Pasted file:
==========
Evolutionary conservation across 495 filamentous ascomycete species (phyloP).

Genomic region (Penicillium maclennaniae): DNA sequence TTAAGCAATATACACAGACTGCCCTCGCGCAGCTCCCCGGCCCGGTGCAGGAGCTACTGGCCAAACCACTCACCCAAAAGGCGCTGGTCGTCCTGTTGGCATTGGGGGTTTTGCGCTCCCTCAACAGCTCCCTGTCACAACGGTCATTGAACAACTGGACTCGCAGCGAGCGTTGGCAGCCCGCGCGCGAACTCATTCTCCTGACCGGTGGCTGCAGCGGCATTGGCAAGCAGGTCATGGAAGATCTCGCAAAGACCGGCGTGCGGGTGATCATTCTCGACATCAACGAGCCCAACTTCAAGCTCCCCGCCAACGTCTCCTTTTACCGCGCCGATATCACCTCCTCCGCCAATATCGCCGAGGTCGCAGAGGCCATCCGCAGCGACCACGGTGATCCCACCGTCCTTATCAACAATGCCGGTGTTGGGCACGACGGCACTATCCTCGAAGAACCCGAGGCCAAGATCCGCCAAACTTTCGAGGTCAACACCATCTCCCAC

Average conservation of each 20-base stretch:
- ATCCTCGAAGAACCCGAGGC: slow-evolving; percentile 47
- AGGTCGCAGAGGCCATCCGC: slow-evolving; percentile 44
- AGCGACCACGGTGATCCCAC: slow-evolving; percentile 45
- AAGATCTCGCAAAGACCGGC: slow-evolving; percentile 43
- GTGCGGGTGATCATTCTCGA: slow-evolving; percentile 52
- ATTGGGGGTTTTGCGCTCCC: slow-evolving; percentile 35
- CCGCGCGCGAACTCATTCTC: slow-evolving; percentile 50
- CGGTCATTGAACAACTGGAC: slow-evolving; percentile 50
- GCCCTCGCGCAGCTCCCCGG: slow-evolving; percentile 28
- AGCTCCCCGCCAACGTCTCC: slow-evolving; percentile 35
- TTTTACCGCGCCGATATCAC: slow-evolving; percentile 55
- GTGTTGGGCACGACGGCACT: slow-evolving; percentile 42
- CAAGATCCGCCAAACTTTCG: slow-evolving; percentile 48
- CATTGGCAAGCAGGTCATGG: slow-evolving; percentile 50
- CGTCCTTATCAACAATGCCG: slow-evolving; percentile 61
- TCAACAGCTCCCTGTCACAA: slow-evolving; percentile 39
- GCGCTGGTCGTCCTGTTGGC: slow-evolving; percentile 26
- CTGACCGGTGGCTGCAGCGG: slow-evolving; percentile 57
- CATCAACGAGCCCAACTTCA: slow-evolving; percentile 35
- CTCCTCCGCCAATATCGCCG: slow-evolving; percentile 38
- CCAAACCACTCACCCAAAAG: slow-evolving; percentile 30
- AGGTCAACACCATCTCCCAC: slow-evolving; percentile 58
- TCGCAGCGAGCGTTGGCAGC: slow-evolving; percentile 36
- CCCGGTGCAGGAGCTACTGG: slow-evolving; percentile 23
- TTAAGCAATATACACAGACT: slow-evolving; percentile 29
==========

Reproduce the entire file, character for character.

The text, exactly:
Evolutionary conservation across 495 filamentous ascomycete species (phyloP).

Genomic region (Penicillium maclennaniae): DNA sequence TTAAGCAATATACACAGACTGCCCTCGCGCAGCTCCCCGGCCCGGTGCAGGAGCTACTGGCCAAACCACTCACCCAAAAGGCGCTGGTCGTCCTGTTGGCATTGGGGGTTTTGCGCTCCCTCAACAGCTCCCTGTCACAACGGTCATTGAACAACTGGACTCGCAGCGAGCGTTGGCAGCCCGCGCGCGAACTCATTCTCCTGACCGGTGGCTGCAGCGGCATTGGCAAGCAGGTCATGGAAGATCTCGCAAAGACCGGCGTGCGGGTGATCATTCTCGACATCAACGAGCCCAACTTCAAGCTCCCCGCCAACGTCTCCTTTTACCGCGCCGATATCACCTCCTCCGCCAATATCGCCGAGGTCGCAGAGGCCATCCGCAGCGACCACGGTGATCCCACCGTCCTTATCAACAATGCCGGTGTTGGGCACGACGGCACTATCCTCGAAGAACCCGAGGCCAAGATCCGCCAAACTTTCGAGGTCAACACCATCTCCCAC

Average conservation of each 20-base stretch:
- ATCCTCGAAGAACCCGAGGC: slow-evolving; percentile 47
- AGGTCGCAGAGGCCATCCGC: slow-evolving; percentile 44
- AGCGACCACGGTGATCCCAC: slow-evolving; percentile 45
- AAGATCTCGCAAAGACCGGC: slow-evolving; percentile 43
- GTGCGGGTGATCATTCTCGA: slow-evolving; percentile 52
- ATTGGGGGTTTTGCGCTCCC: slow-evolving; percentile 35
- CCGCGCGCGAACTCATTCTC: slow-evolving; percentile 50
- CGGTCATTGAACAACTGGAC: slow-evolving; percentile 50
- GCCCTCGCGCAGCTCCCCGG: slow-evolving; percentile 28
- AGCTCCCCGCCAACGTCTCC: slow-evolving; percentile 35
- TTTTACCGCGCCGATATCAC: slow-evolving; percentile 55
- GTGTTGGGCACGACGGCACT: slow-evolving; percentile 42
- CAAGATCCGCCAAACTTTCG: slow-evolving; percentile 48
- CATTGGCAAGCAGGTCATGG: slow-evolving; percentile 50
- CGTCCTTATCAACAATGCCG: slow-evolving; percentile 61
- TCAACAGCTCCCTGTCACAA: slow-evolving; percentile 39
- GCGCTGGTCGTCCTGTTGGC: slow-evolving; percentile 26
- CTGACCGGTGGCTGCAGCGG: slow-evolving; percentile 57
- CATCAACGAGCCCAACTTCA: slow-evolving; percentile 35
- CTCCTCCGCCAATATCGCCG: slow-evolving; percentile 38
- CCAAACCACTCACCCAAAAG: slow-evolving; percentile 30
- AGGTCAACACCATCTCCCAC: slow-evolving; percentile 58
- TCGCAGCGAGCGTTGGCAGC: slow-evolving; percentile 36
- CCCGGTGCAGGAGCTACTGG: slow-evolving; percentile 23
- TTAAGCAATATACACAGACT: slow-evolving; percentile 29